Walk down the “paralea” (waterfront) in downtown Thessaloniki any day of the week between 9 and 5, and the cafes are filled with individuals and “pareas” (groups of friends) sitting in carefully decorated cafe-bars drinking coffee and relaxing as the crisp wind from the Aegean carries laughter and gossip between the tables. Even during business hours, when you would expect most people to be working, the stretch of establishments between the lefkos pyrgos (White Tower) and the limani (port) have customers. Walk towards the ano poli (old city) and many of the shops and businesses are open as well. However, you will see more people enjoying their €3 coffee than shopping for the latest fashions at Zara or H&M. With a youth unemployment rate of 50%, it is no wonder why more Greek people are sitting at the cafe-bar than sitting behind a desk.
Anyone who has listened to the news within the last 5 years is well aware that the Greek economy is in the midst, or as many Syriza supporters like to say now – on its way out of – an incredible debt crisis. Greeks of all ages, but particularly young people ages 18-30, are struggling to find work, and those who have managed to secure a new job or tenure a previously held position have had to accept low wages or significant salary cuts. As new political groups, like Gold Dawn, gain more following, spreading anti-immigrant sentiments and demanding job security for Greek citizens, employed expats in Greece must exercise caution when sharing their reasons for living in the country.
As a 24-year old African American woman with caramel colored skin, tight, natural spiral curls and arguably racially ambiguous facial features, Greeks do not take me for an African immigrant. In fact, most Greeks upon meeting me stare silently unable to pinpoint my ethnicity before finally asking, “Where are you from?” After being asked this question dozens of times, I decided to make a game of it by not immediately answering the question, but rather asking the inquisitor to guess. I am most commonly confused for being Brazilian, for the record. Regardless, no Greek ascribes me to the groups of North African people who have recently immigrated. Most Greeks assume that I am here, as many foreign tourists are, for vacation. After sharing that I am from the U.S., some even follow up with that all too vexing question “No, where are you really from?” I usually skip the American history lesson and subsequent explanation of my unknown ancestry beyond about 3 generations ago, for all of which my family lived within U.S. borders. I reply stolidly, “I am from New Jersey.” The conversation then turns to the delicate issue of my reason for living here past the holiday season. Diction is key. I can never begin by saying that I am working, but rather explaining that I am participating in a temporary fellowship program which offers recent college graduates professional development and work experience. I made the mistake of just saying that I was working a few times, and I didn’t understand the sudden cold disposition and lowered muttering in Greek that followed. During these times, Greeks are a bit hostile toward employed foreigners, regardless of race or ethnicity.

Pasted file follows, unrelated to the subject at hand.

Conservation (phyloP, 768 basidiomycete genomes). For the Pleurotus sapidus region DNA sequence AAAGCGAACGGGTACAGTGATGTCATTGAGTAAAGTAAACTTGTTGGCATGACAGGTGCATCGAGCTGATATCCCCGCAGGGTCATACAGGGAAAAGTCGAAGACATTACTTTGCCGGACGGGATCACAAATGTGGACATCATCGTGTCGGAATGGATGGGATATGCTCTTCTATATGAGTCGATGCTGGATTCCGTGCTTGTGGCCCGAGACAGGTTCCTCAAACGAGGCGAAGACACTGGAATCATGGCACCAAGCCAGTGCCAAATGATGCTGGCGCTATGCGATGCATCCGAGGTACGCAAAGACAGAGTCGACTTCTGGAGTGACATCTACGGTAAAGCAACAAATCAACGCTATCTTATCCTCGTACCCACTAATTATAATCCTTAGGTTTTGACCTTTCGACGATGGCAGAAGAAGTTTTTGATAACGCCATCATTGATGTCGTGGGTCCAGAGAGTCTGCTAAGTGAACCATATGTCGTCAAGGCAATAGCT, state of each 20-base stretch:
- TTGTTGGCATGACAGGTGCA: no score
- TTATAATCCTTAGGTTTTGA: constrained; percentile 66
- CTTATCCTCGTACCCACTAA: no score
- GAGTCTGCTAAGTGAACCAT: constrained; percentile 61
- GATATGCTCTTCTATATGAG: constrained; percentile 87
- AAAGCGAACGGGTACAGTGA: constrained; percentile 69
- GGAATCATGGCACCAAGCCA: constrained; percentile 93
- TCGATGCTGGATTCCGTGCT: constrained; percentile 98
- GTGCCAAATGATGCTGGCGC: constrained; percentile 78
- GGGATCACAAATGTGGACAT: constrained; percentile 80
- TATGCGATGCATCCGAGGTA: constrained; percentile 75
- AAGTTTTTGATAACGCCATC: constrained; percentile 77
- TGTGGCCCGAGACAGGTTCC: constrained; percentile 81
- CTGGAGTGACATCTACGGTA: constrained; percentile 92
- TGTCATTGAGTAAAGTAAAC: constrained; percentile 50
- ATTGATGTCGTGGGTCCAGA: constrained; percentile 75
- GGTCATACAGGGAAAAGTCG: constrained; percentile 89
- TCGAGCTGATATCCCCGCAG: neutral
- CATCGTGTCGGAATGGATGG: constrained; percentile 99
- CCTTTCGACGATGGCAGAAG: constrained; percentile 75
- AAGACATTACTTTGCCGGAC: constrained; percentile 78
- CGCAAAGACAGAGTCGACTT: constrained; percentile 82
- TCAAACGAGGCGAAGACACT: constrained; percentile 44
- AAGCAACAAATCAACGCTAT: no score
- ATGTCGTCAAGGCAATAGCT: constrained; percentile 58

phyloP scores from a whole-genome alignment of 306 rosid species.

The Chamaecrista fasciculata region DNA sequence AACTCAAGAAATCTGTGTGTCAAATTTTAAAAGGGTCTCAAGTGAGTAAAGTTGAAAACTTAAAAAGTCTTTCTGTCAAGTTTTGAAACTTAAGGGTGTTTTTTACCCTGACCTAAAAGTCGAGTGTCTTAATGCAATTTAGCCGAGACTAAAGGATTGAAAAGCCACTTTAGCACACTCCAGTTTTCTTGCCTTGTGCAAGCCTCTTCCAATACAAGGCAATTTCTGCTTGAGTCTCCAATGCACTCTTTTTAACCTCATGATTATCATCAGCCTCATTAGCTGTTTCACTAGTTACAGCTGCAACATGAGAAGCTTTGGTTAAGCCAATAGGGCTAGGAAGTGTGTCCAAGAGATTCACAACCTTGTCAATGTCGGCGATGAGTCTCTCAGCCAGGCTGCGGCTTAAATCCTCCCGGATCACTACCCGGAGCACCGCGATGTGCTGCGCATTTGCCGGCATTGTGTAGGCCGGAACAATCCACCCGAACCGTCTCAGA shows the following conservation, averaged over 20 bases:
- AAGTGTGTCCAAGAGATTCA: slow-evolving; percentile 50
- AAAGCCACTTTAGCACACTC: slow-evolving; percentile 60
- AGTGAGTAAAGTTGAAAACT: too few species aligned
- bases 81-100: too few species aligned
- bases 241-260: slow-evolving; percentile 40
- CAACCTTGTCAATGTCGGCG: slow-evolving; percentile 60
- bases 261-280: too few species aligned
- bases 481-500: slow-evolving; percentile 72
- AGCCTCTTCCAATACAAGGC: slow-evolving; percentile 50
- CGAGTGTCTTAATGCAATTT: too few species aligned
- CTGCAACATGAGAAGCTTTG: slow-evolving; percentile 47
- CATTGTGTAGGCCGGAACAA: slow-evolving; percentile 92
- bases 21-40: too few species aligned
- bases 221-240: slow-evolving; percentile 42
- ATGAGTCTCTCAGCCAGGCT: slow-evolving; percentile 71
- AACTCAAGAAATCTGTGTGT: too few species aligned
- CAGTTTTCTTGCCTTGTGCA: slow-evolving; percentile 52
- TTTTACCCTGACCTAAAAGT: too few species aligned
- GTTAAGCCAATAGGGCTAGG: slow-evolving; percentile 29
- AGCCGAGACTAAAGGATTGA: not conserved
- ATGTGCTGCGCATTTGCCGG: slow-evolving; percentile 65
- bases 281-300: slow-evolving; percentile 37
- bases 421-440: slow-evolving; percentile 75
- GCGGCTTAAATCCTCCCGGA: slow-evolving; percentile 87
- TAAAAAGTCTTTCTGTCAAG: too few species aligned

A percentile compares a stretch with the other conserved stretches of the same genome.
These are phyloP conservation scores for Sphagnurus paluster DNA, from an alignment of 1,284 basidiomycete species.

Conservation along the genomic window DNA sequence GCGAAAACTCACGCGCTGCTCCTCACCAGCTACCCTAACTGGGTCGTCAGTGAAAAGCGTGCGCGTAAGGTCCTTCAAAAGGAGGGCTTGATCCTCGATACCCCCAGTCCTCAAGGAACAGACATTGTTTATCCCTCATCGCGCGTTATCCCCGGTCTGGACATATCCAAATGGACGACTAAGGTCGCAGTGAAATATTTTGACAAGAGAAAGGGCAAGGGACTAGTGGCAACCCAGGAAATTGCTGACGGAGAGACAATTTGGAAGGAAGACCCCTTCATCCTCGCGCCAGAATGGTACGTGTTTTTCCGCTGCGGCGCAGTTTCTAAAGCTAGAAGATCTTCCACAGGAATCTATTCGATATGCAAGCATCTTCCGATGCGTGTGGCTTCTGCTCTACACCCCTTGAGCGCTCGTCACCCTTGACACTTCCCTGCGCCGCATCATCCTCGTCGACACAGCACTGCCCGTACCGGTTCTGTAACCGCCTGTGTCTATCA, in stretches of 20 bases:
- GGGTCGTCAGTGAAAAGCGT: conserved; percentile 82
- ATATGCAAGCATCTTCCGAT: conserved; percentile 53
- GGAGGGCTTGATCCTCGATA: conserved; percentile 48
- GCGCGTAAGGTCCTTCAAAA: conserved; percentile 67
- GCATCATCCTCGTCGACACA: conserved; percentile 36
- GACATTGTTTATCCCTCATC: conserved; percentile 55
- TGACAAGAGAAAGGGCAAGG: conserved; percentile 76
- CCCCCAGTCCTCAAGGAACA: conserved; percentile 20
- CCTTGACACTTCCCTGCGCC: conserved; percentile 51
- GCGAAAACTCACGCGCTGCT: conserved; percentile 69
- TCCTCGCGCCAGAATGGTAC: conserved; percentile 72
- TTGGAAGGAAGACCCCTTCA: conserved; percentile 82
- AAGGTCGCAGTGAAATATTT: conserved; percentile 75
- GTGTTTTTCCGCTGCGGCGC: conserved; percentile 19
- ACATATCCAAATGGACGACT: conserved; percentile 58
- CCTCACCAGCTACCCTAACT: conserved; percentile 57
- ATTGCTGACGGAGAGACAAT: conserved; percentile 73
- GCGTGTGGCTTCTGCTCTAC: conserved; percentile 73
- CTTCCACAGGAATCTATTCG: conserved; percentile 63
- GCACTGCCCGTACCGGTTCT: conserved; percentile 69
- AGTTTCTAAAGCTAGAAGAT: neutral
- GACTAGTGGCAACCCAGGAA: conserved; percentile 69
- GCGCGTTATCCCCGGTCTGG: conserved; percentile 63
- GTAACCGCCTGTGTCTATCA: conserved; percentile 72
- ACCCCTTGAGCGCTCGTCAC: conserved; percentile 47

Yet, my racialization in the context of anti-immigrant sentiments is still affected by my privilege as an American citizen and by the fact that I am participating in a sanctioned fellowship program. I am provided with free housing within the gates of the American Farm School campus, free meals in the school cafeteria, a contract to work within a guaranteed window of time, and an immediate network of supportive colleagues and supervisors to help me adjust this new home. Black immigrants from other parts of the diaspora, on the other hand, have a different experience that I cannot ignore. When they come to this country, they must compete with locals for the few jobs that are available in a society that regards networking and ties more highly than meritocracy. Regardless of skill or ability it is difficult for Greeks to find work, let alone Blacks, without a friend on the inside or some connection willing to advocate on their behalf. I believe this is a large part of the reason why I can count the number of Black professionals I have seen here on my hands. Most of the Blacks I see in Thessaloniki are selling knockoff Beats by Dre headphones, designer belts, purses, sneakers, watches, and other kiosk goods. They do not have the security and comfort that I came to Greece with, so in order to feed themselves and their families they must make ends meet by whatever means necessary.
At the same time, I do understand that my privilege has its own limits. My professional opportunities do not extend outside of the American institution where I work, which values my English language facility and knowledge of the American higher educational system. My reason for living in Greece is first and foremost to educate young high school students about how to attend a U.S. college or university and to help prepare them for that transition by improving their English, exposing them to American culture, informing them about college entrance practices, and preparing them for standardized testing. Starting a life outside of that work and on my own would be an entirely different feat, one that I must tip my hat to those brave souls who are doing it every day.
Imani Ladson graduated from Kenyon College in 2013, where she double majored in Sociology and American Studies, with a concentration in African Diaspora Studies. She just finished her second year of service as the College Counseling Fellow at the American Farm School (AFS) in Thessaloniki, Greece. She will be begin her Masters in School Counseling at the Johns Hopkins University School of Education this summer.Share This: